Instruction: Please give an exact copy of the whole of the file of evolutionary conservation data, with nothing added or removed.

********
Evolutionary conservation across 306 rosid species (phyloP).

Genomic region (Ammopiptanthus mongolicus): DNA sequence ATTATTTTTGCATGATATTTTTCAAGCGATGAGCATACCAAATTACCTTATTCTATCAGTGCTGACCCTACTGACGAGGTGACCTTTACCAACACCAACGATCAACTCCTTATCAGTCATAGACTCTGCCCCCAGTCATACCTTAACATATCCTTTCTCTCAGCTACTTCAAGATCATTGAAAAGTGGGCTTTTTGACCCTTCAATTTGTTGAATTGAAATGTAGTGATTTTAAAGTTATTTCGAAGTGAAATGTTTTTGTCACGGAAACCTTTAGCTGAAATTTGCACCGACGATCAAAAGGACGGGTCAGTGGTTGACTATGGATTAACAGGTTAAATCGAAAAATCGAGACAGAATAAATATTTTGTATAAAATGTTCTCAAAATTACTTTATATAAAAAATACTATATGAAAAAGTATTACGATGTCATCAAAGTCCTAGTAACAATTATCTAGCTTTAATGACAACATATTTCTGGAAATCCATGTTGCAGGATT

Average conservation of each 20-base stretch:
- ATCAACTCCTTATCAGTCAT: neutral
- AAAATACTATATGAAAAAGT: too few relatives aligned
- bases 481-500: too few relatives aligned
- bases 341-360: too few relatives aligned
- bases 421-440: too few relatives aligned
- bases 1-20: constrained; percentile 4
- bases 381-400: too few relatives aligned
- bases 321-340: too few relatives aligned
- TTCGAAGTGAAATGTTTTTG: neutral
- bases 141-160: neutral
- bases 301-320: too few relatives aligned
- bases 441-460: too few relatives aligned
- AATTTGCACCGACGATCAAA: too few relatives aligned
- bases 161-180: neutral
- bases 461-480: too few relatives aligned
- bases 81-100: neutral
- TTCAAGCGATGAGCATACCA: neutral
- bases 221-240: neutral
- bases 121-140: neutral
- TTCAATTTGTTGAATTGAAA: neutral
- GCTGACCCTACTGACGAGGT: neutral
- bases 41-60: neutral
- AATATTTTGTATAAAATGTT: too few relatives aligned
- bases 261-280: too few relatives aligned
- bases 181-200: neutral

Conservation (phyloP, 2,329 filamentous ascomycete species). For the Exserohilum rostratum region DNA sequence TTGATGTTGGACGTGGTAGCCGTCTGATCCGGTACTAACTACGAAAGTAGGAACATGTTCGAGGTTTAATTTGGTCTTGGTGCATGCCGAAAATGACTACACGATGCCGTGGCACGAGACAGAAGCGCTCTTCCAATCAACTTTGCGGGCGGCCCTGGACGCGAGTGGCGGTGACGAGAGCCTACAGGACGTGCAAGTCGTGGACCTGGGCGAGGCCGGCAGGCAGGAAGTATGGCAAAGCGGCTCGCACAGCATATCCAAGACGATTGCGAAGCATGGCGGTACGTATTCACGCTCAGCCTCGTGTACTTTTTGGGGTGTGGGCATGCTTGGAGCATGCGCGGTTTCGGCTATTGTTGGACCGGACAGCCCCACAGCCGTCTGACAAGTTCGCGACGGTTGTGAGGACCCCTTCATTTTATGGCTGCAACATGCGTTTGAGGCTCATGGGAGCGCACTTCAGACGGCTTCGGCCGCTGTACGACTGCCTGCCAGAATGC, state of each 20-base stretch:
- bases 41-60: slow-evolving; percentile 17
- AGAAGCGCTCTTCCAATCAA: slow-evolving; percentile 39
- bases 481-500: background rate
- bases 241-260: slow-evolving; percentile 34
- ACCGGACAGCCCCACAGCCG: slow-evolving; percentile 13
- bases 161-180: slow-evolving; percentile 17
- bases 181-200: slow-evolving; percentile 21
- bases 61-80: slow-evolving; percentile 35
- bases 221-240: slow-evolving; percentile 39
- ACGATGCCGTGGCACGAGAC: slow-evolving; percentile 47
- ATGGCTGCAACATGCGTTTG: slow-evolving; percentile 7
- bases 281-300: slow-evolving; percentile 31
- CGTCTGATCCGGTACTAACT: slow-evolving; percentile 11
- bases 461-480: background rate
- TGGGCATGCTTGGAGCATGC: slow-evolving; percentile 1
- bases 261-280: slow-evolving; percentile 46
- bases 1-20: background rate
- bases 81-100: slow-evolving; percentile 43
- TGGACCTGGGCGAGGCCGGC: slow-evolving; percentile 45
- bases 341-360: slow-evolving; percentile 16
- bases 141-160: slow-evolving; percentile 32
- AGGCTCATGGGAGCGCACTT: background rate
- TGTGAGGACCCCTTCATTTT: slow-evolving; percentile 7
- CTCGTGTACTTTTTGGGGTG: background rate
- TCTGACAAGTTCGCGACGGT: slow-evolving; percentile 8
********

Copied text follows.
Evolutionary conservation across 306 rosid species (phyloP).

Genomic region (Ammopiptanthus mongolicus): DNA sequence ATTATTTTTGCATGATATTTTTCAAGCGATGAGCATACCAAATTACCTTATTCTATCAGTGCTGACCCTACTGACGAGGTGACCTTTACCAACACCAACGATCAACTCCTTATCAGTCATAGACTCTGCCCCCAGTCATACCTTAACATATCCTTTCTCTCAGCTACTTCAAGATCATTGAAAAGTGGGCTTTTTGACCCTTCAATTTGTTGAATTGAAATGTAGTGATTTTAAAGTTATTTCGAAGTGAAATGTTTTTGTCACGGAAACCTTTAGCTGAAATTTGCACCGACGATCAAAAGGACGGGTCAGTGGTTGACTATGGATTAACAGGTTAAATCGAAAAATCGAGACAGAATAAATATTTTGTATAAAATGTTCTCAAAATTACTTTATATAAAAAATACTATATGAAAAAGTATTACGATGTCATCAAAGTCCTAGTAACAATTATCTAGCTTTAATGACAACATATTTCTGGAAATCCATGTTGCAGGATT

Average conservation of each 20-base stretch:
- ATCAACTCCTTATCAGTCAT: neutral
- AAAATACTATATGAAAAAGT: too few relatives aligned
- bases 481-500: too few relatives aligned
- bases 341-360: too few relatives aligned
- bases 421-440: too few relatives aligned
- bases 1-20: constrained; percentile 4
- bases 381-400: too few relatives aligned
- bases 321-340: too few relatives aligned
- TTCGAAGTGAAATGTTTTTG: neutral
- bases 141-160: neutral
- bases 301-320: too few relatives aligned
- bases 441-460: too few relatives aligned
- AATTTGCACCGACGATCAAA: too few relatives aligned
- bases 161-180: neutral
- bases 461-480: too few relatives aligned
- bases 81-100: neutral
- TTCAAGCGATGAGCATACCA: neutral
- bases 221-240: neutral
- bases 121-140: neutral
- TTCAATTTGTTGAATTGAAA: neutral
- GCTGACCCTACTGACGAGGT: neutral
- bases 41-60: neutral
- AATATTTTGTATAAAATGTT: too few relatives aligned
- bases 261-280: too few relatives aligned
- bases 181-200: neutral

Conservation (phyloP, 2,329 filamentous ascomycete species). For the Exserohilum rostratum region DNA sequence TTGATGTTGGACGTGGTAGCCGTCTGATCCGGTACTAACTACGAAAGTAGGAACATGTTCGAGGTTTAATTTGGTCTTGGTGCATGCCGAAAATGACTACACGATGCCGTGGCACGAGACAGAAGCGCTCTTCCAATCAACTTTGCGGGCGGCCCTGGACGCGAGTGGCGGTGACGAGAGCCTACAGGACGTGCAAGTCGTGGACCTGGGCGAGGCCGGCAGGCAGGAAGTATGGCAAAGCGGCTCGCACAGCATATCCAAGACGATTGCGAAGCATGGCGGTACGTATTCACGCTCAGCCTCGTGTACTTTTTGGGGTGTGGGCATGCTTGGAGCATGCGCGGTTTCGGCTATTGTTGGACCGGACAGCCCCACAGCCGTCTGACAAGTTCGCGACGGTTGTGAGGACCCCTTCATTTTATGGCTGCAACATGCGTTTGAGGCTCATGGGAGCGCACTTCAGACGGCTTCGGCCGCTGTACGACTGCCTGCCAGAATGC, state of each 20-base stretch:
- bases 41-60: slow-evolving; percentile 17
- AGAAGCGCTCTTCCAATCAA: slow-evolving; percentile 39
- bases 481-500: background rate
- bases 241-260: slow-evolving; percentile 34
- ACCGGACAGCCCCACAGCCG: slow-evolving; percentile 13
- bases 161-180: slow-evolving; percentile 17
- bases 181-200: slow-evolving; percentile 21
- bases 61-80: slow-evolving; percentile 35
- bases 221-240: slow-evolving; percentile 39
- ACGATGCCGTGGCACGAGAC: slow-evolving; percentile 47
- ATGGCTGCAACATGCGTTTG: slow-evolving; percentile 7
- bases 281-300: slow-evolving; percentile 31
- CGTCTGATCCGGTACTAACT: slow-evolving; percentile 11
- bases 461-480: background rate
- TGGGCATGCTTGGAGCATGC: slow-evolving; percentile 1
- bases 261-280: slow-evolving; percentile 46
- bases 1-20: background rate
- bases 81-100: slow-evolving; percentile 43
- TGGACCTGGGCGAGGCCGGC: slow-evolving; percentile 45
- bases 341-360: slow-evolving; percentile 16
- bases 141-160: slow-evolving; percentile 32
- AGGCTCATGGGAGCGCACTT: background rate
- TGTGAGGACCCCTTCATTTT: slow-evolving; percentile 7
- CTCGTGTACTTTTTGGGGTG: background rate
- TCTGACAAGTTCGCGACGGT: slow-evolving; percentile 8